Only 24 hours in Seville, Spain!
Seville, the capital of Andalusia in southern Spain, is a city that truly captures the spirit and essence of Spain. Known for its rich history, culture, and beautiful architecture, but we only had 24 hours before we needed to head to the airport for our flight to Morocco. Come along as I see all that I can on an overnight stop in Seville.
Seville has a rich and diverse history, spanning thousands of years. The city was founded by the Romans in the 1st century CE, and has been ruled by the Visigoths, Moors, and Christians over the centuries. The city played a crucial role in the discovery of the New World, as Christopher Columbus received funding from the Spanish monarchy in Seville for his famous voyage.
The culture of Seville is a blend of different traditions, including Moorish, Jewish, and Christian influences. The city is famous for its flamenco music and dance, which originated in the Andalusian region. Seville is also known for its traditional bullfighting, which takes place in the Plaza de Toros de la Maestranza.
Seville is home to many unique events and traditions that attract tourists from all over the world. One of the most famous events is the Semana Santa, or Holy Week, which takes place in the week leading up to Easter. During this week, the city comes alive with processions and ceremonies, featuring elaborate floats, religious statues, and traditional costumes.
Another unique event is the Feria de Abril, or April Fair, which takes place two weeks after Holy Week. The fair is a week-long celebration of local culture, featuring flamenco music and dance, traditional costumes, and plenty of food and drink. The fair takes place in a large fairground, and visitors can enjoy a wide range of activities, from bullfighting to carnival rides. We missed these events but if you are considering visiting Seville during this time, be aware that hotels and events are booked often up to a year in advance, and prices are at their highest.
Seville is home to many beautiful and historic tourist sites, ranging from grand palaces to stunning cathedrals.
One of the most popular sites is the Real Alcázar, a Moorish palace that was built in the 14th century. The palace features beautiful gardens, intricate tilework, and grand halls, and is a must-visit destination for anyone interested in Spanish history and architecture. Check out my post on the palace here.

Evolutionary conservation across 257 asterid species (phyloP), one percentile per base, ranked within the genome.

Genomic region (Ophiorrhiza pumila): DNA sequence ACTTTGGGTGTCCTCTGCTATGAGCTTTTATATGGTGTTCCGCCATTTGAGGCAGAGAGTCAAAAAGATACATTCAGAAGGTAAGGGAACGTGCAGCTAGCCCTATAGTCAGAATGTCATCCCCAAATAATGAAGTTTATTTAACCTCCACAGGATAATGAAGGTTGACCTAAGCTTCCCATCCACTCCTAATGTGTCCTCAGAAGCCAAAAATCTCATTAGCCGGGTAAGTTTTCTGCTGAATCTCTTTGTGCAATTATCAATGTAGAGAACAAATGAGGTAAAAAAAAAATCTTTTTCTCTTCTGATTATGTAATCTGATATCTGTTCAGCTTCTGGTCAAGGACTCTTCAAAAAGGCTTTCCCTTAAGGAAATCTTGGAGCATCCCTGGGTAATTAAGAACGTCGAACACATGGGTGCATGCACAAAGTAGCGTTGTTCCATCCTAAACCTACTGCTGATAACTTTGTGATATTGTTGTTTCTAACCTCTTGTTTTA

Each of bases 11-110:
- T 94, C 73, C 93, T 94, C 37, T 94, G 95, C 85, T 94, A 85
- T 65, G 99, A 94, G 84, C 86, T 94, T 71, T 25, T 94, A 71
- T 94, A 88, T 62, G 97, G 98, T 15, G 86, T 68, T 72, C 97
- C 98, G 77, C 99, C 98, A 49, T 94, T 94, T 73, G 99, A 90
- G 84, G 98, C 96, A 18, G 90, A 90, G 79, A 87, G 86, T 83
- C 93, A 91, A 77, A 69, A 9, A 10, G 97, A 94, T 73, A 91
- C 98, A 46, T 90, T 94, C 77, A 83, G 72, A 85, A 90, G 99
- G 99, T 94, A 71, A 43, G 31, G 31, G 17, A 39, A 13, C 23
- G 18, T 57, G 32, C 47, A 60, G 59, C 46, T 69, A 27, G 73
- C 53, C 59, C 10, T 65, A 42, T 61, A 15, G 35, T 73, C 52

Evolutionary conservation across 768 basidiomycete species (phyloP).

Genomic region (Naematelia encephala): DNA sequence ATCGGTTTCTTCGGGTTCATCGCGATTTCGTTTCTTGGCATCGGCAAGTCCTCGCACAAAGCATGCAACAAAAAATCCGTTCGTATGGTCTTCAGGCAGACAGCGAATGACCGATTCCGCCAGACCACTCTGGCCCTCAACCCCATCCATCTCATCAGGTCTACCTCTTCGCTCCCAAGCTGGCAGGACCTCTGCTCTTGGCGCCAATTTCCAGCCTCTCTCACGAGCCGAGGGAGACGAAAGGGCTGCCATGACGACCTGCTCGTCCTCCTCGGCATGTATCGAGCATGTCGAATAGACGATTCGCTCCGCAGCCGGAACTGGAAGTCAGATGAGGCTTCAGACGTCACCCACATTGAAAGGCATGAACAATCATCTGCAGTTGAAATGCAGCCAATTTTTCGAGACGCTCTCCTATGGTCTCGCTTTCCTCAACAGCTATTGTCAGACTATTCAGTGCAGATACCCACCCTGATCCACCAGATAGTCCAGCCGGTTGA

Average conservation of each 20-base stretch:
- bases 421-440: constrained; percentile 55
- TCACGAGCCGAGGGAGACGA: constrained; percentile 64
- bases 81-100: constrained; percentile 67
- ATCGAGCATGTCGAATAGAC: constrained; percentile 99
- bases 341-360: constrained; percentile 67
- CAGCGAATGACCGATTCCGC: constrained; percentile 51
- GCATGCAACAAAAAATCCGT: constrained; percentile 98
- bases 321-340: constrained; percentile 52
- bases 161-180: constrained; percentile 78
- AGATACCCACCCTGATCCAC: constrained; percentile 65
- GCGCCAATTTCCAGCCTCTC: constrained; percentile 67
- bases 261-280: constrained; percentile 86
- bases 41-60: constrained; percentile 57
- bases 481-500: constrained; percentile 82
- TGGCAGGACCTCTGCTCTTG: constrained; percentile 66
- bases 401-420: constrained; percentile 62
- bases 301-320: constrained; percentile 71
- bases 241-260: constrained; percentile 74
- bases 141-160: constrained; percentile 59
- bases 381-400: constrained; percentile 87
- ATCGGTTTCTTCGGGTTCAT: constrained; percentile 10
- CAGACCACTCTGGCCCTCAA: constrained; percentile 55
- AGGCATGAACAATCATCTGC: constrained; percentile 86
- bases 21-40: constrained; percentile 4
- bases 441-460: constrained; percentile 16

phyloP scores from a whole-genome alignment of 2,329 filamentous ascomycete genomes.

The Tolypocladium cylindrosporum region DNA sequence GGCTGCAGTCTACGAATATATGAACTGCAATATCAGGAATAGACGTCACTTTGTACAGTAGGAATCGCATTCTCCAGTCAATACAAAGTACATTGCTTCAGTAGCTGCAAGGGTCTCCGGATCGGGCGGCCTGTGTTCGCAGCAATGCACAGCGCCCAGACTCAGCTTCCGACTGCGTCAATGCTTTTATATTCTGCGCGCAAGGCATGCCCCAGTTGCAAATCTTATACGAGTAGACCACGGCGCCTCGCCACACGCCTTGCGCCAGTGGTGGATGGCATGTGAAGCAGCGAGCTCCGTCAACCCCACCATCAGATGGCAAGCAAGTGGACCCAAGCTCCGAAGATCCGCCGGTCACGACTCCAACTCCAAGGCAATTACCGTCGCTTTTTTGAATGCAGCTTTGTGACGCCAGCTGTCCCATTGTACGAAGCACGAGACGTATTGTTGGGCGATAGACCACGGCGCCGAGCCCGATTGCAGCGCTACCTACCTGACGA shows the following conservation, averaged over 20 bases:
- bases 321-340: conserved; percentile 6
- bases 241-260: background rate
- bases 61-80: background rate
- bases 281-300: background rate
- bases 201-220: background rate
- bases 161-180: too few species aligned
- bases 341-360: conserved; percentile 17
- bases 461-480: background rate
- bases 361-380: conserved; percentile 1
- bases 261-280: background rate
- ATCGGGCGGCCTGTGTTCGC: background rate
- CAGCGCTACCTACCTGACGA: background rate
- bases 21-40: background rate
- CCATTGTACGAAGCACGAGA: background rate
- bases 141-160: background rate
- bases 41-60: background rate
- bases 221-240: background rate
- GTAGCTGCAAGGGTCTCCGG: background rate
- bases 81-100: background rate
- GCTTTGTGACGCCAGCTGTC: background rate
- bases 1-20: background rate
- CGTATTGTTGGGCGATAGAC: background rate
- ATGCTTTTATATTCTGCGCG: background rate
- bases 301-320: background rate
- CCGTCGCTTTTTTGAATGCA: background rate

Catedral de Sevilla
The Cathedral of Seville, also known as the Catedral de Santa María de la Sede, is one of the most iconic landmarks in Seville. This stunning cathedral was constructed in the 15th century and is the largest Gothic cathedral in the world. The cathedral is home to many significant features and artworks, including the tomb of Christopher Columbus and the Giralda bell tower.
Columbus' tomb is located in the north transept of the cathedral and is a stunning masterpiece of funerary art. The tomb was designed by Arturo Mélida and features four figures representing the kingdoms of Castile, Leon, Aragon, and Navarra. Visitors to the cathedral can pay their respects to Columbus and learn about his contributions to the history of Seville and Spain.
Another significant feature of the Cathedral of Seville is the Giralda bell tower. The tower was originally built as a minaret for a mosque that stood on the site before the cathedral was constructed. Today, the tower stands as a symbol of Seville and is one of the most recognizable landmarks in the city. Visitors can climb to the top of the tower and enjoy stunning views of Seville and the surrounding area.
To plan a visit to the Cathedral of Seville, tourists can purchase tickets in advance from the official website. The cathedral is open daily, with different hours of operation depending on the season. Visitors can take a guided tour of the cathedral to learn more about its history and significance.